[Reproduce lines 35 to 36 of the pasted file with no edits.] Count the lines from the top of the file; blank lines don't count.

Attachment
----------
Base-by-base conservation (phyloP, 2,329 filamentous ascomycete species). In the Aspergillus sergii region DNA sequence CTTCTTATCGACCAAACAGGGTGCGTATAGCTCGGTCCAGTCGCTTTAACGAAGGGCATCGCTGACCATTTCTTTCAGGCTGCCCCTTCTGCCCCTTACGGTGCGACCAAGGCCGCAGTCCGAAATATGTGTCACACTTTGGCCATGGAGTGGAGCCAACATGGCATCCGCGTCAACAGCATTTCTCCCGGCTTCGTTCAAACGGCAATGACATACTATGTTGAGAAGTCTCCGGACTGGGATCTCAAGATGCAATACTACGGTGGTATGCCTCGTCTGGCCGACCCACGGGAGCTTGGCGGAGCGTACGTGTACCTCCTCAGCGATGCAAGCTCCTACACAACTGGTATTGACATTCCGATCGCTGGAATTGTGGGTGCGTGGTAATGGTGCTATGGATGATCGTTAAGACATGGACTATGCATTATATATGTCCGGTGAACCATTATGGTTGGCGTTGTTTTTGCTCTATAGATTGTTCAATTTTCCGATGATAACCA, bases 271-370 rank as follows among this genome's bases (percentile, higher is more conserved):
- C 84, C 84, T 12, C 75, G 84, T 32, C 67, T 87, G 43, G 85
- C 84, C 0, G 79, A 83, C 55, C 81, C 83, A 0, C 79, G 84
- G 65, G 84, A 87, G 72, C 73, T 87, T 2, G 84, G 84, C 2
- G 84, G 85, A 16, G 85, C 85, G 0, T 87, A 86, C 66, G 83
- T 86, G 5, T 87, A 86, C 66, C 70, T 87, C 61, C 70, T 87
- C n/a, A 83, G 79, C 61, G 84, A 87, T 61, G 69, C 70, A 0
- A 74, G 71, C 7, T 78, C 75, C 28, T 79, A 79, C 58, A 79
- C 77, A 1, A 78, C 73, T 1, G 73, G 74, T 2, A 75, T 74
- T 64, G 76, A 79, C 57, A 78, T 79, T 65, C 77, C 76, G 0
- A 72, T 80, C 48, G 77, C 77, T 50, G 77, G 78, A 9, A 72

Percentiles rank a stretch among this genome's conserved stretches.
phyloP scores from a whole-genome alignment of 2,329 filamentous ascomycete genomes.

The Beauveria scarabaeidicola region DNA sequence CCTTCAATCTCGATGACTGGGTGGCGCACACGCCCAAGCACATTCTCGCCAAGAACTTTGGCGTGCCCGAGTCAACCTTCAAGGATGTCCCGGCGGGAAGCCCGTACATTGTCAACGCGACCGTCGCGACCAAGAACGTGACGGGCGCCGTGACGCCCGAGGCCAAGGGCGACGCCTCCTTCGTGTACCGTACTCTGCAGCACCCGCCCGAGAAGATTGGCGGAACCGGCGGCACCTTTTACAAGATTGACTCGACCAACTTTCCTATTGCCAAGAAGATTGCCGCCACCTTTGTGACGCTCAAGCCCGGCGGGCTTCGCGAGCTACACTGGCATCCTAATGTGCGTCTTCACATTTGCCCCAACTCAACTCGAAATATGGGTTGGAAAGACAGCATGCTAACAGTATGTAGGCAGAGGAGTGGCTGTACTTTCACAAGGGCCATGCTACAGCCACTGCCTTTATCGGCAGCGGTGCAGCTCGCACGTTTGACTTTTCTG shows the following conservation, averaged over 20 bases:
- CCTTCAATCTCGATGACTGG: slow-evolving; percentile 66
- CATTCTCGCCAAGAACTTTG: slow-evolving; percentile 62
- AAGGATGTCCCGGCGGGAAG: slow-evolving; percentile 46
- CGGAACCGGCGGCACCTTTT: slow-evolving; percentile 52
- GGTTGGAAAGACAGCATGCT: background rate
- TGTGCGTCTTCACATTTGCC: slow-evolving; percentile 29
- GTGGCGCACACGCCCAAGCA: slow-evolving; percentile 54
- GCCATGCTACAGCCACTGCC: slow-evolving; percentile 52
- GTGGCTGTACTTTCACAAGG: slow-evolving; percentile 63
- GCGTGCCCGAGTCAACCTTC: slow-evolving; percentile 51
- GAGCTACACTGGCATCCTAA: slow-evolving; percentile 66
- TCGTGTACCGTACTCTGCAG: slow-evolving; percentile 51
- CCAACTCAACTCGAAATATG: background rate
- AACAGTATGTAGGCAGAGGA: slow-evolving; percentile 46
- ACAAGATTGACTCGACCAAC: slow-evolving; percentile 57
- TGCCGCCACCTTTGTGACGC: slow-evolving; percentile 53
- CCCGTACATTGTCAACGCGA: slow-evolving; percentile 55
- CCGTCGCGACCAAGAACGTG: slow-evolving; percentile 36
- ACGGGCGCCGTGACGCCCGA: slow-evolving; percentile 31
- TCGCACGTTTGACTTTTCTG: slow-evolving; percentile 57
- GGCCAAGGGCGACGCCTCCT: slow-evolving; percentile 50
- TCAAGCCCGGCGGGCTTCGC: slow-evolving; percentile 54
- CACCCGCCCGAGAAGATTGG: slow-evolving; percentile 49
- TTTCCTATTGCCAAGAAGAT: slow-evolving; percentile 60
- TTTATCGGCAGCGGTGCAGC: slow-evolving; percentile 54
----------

- GGCCAAGGGCGACGCCTCCT: slow-evolving; percentile 50
- TCAAGCCCGGCGGGCTTCGC: slow-evolving; percentile 54